Thursday 12 June 2014

The madness of Clive: Gestalt Opera at Peckham Asylum

Gestalt Arts: A Sign in Space with Felicity Turner - Photo Andreas Grieger
A Sign in Space with Felicity Turner - Photo Andreas Grieger
Clive and other stories: Gestalt Arts: Peckham Asylum
Reviewed by Hilary Glover on Jun 09 2014
Star rating: 4.0

Three short new operas by adventurous new opera company

Gestalt Arts was founded two years ago as a brave new opera company by Artistic Director Ruth Mariner and Toby Young when they produced 'The daisy chain' for the London Symphony Orchestra Soundhub and Tête a Tête Opera Festival. With young experimental composers, musicians and performers, Gestalt Arts are interested in becoming a community of like-minded people capable of producing new works of opera and experimental music theatre. The audience was also testament to this, being predominantly a good 40 years younger than at the Royal Opera House.

'Clive and other stories' is their first event this year and they collaborated with art directors Studio Boo to make the most of their tiny performance space in Peckham Asylum and realise a creatively professional and consistent visual interpretation of the music.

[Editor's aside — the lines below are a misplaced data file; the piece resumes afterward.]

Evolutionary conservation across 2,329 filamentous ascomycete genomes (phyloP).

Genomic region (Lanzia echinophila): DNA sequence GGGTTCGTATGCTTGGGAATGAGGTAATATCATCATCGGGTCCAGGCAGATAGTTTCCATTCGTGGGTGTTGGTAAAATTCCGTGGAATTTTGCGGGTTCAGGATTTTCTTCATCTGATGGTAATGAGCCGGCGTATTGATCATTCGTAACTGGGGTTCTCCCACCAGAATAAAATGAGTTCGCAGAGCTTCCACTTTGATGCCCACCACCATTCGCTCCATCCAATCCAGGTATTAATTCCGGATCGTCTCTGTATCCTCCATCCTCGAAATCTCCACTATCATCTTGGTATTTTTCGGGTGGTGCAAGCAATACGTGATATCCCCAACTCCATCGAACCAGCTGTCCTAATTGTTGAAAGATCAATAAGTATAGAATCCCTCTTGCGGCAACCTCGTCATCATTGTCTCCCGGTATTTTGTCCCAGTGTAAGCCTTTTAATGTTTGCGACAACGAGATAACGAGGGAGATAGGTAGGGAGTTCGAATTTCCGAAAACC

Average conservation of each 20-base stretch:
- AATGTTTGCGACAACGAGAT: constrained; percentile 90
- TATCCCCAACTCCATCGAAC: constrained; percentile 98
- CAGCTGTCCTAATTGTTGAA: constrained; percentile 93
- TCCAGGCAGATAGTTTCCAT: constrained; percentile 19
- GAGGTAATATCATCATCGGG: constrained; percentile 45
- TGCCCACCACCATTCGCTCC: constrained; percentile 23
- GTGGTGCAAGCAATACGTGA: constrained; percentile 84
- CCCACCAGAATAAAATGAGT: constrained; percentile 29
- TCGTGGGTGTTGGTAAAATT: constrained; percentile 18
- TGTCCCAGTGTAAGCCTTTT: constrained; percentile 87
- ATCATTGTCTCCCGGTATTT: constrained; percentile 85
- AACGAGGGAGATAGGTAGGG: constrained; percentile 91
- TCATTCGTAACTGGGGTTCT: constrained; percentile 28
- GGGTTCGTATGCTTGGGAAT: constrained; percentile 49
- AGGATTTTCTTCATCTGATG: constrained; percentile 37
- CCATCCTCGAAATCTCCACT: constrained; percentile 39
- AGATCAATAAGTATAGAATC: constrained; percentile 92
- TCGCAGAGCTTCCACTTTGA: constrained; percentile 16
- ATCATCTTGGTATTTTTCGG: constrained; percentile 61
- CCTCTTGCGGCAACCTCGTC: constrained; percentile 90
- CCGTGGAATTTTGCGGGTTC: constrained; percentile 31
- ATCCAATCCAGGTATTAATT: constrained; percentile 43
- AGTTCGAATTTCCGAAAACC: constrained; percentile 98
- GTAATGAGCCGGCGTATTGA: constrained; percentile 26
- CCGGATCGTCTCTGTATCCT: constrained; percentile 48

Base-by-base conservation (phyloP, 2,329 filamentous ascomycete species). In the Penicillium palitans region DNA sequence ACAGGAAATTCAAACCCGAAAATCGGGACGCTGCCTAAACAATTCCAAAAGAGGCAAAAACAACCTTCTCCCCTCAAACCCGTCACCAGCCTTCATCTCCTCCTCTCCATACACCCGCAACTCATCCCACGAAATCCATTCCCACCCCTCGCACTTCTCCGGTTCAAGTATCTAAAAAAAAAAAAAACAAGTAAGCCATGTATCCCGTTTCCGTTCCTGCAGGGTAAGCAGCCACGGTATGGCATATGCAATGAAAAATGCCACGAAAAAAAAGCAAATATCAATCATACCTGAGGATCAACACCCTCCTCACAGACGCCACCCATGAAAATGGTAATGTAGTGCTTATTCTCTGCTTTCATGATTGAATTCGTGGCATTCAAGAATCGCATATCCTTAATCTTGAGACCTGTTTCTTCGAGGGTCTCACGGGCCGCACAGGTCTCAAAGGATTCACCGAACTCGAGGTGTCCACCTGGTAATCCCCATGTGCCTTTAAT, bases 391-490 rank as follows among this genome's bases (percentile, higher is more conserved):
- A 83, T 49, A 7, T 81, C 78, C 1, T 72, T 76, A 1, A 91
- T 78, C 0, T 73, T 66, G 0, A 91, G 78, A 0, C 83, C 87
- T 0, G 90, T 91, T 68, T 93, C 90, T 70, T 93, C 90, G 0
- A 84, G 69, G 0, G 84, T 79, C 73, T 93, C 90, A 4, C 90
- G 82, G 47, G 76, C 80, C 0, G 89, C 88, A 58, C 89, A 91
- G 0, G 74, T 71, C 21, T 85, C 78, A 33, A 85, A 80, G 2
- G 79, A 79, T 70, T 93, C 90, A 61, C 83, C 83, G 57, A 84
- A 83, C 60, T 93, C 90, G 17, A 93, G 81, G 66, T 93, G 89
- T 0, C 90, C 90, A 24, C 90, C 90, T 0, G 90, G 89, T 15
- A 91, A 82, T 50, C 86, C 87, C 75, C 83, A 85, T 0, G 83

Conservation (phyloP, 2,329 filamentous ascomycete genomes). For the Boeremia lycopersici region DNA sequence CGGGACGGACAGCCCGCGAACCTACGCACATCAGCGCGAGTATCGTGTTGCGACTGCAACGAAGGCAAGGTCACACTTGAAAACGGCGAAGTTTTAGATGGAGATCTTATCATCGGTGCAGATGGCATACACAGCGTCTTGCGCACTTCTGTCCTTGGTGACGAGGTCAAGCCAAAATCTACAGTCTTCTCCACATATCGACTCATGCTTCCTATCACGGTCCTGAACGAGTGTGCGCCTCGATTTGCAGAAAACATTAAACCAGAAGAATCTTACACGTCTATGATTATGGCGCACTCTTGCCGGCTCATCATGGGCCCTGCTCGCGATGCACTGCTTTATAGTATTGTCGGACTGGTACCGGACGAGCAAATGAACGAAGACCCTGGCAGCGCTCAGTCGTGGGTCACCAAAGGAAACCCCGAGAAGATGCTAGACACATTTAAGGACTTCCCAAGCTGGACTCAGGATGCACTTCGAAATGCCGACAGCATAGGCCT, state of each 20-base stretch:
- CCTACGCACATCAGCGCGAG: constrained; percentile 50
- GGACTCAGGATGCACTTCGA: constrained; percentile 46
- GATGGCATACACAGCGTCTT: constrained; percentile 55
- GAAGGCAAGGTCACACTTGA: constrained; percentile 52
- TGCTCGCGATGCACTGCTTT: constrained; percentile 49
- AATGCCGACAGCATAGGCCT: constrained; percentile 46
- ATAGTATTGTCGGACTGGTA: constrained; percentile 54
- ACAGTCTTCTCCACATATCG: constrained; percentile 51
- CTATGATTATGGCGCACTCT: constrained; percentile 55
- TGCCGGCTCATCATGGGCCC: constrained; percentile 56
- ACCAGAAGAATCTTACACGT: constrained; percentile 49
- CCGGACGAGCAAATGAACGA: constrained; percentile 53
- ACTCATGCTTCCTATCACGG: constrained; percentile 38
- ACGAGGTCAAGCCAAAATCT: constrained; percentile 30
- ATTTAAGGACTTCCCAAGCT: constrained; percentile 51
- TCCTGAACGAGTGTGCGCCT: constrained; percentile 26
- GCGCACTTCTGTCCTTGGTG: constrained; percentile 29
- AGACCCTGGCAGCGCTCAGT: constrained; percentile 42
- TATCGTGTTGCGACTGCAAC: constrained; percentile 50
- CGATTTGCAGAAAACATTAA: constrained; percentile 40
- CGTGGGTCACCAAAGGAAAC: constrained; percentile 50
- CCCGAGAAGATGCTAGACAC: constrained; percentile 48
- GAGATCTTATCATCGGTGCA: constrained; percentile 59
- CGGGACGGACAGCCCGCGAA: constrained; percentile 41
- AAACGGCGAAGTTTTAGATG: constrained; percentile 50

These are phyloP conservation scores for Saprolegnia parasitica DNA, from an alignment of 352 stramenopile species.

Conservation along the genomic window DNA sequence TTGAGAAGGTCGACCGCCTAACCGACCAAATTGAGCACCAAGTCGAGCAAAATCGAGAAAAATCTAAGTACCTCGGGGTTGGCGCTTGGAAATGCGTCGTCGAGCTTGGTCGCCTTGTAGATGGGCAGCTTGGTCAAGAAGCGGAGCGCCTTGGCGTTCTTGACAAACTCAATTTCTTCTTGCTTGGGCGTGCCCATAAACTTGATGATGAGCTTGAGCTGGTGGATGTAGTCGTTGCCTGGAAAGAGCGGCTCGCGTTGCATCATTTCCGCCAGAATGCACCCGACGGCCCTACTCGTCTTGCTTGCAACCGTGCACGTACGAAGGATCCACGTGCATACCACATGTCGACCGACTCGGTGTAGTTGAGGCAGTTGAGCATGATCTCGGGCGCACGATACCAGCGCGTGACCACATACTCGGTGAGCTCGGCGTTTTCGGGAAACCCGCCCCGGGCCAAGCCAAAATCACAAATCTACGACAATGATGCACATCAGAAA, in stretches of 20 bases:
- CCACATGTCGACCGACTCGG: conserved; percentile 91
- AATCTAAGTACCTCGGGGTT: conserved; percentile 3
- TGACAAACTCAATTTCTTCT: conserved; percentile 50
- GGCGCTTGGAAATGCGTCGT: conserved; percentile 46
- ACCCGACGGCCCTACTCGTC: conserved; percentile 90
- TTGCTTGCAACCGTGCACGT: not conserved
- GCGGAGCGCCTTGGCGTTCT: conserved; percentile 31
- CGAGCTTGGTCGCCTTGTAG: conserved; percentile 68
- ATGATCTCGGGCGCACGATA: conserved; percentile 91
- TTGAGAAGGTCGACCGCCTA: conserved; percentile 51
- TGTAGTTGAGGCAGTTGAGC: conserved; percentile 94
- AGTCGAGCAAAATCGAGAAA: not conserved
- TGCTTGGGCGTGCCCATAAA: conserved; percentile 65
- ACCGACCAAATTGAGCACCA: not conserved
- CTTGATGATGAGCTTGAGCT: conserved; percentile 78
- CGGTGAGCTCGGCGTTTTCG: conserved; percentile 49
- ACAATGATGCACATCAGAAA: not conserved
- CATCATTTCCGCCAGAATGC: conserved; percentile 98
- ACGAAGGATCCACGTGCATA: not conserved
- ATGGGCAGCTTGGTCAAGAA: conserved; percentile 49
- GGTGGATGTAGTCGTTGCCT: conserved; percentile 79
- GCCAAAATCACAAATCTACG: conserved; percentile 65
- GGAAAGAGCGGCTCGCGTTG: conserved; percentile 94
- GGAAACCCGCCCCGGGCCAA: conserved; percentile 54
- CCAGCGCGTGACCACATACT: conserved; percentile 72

Peckham Asylum
Peckham Asylum
Peckham Asylum was the perfect choice of venue for this event. From the outside it looks like part of a terrace, but on this inside the years of neglect lend a grand yet forlorn appearance. Peeling paint and plaster, faded decoration, and partially broken down walls all added to the general ambience and contrasted with the rather magnificent stained glass windows.

'A Sign in Space', composed by Nick Morrish Rarity and Tim Morrish, set text by Arthur Sawbridge and starred Felicity Turner as the slightly creepy (angelic) narrator, and Benjamin Williamson and Dan D'Souza as Q and K, her two creations. There were also two non-singing roles who held out the skirts/wings of the narrator as she watched her creations discover themselves and the world. The whole time the men were singing these blue people and the narrator watched K and Q intently.